Watching my herd I see the foal (or young horse sometimes) will lower the position of its head and neck almost like they are stooping down while clacking their teeth together. If you watch their eyes closely, you will see the foal glance away from the horse they are directing the gesture towards and glance back to see if the horse is accepting the gesture. Their eyes will continue to glance back and forth until the gesture has either been accepted or rejected.

This behavior can be seen as well in some older horses. Whether a horse is new to a herd or a young stallion learning to breed, teeth clacking can be seen usually followed by the flehmen response. The flehmen response however is not always precluded by teeth clacking.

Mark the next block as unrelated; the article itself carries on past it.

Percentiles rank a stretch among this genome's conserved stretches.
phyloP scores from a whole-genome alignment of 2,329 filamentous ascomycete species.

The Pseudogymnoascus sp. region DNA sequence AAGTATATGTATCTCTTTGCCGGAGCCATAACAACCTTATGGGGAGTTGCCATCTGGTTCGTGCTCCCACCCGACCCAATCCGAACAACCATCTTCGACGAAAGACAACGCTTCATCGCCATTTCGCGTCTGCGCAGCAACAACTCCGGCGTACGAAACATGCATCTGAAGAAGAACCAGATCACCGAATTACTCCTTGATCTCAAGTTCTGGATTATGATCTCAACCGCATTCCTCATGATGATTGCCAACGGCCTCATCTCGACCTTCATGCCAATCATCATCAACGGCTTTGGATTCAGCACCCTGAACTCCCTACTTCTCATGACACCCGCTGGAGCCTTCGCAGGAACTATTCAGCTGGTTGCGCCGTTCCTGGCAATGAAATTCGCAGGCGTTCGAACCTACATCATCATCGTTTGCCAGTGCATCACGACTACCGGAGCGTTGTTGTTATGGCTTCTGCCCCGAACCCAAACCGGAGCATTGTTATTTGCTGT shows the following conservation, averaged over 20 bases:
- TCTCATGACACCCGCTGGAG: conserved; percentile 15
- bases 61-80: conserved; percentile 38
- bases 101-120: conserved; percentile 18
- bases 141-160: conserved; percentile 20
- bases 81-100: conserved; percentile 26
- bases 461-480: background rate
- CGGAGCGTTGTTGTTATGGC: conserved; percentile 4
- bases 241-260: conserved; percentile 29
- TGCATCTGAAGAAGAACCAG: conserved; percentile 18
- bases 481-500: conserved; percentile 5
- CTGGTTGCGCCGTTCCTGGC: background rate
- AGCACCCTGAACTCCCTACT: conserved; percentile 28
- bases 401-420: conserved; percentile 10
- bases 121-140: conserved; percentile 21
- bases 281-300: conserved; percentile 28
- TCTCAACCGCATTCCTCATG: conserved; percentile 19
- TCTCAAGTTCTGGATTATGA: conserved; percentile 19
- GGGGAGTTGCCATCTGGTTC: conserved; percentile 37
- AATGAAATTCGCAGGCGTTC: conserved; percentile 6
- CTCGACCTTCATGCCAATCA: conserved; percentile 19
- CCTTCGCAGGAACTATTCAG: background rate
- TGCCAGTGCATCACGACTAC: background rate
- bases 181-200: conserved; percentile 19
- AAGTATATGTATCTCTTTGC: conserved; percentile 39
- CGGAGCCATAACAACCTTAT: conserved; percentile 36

If the teeth clacking gesture is rejected, the approached horse will throw its head up high in an aggressive manner and sometimes even shake its head or exhibit other signs of "I am the boss" behavior. Depending on how this horse sees the threat, sometimes it will even scream.

At the first signs of rejection, the foal will flee with its tail between its legs. Usually running for the comfort and protection of its mother. If this happens to a youngster that has been weaned, it will seek some form of refuge whether it's dodging behind a tree or seeking its companions. You can bet it will run as far away as it can get from the rejecting authority. An older horse will usually back away slowly. Only turning to leave when it feels it is safe to turn tail and run.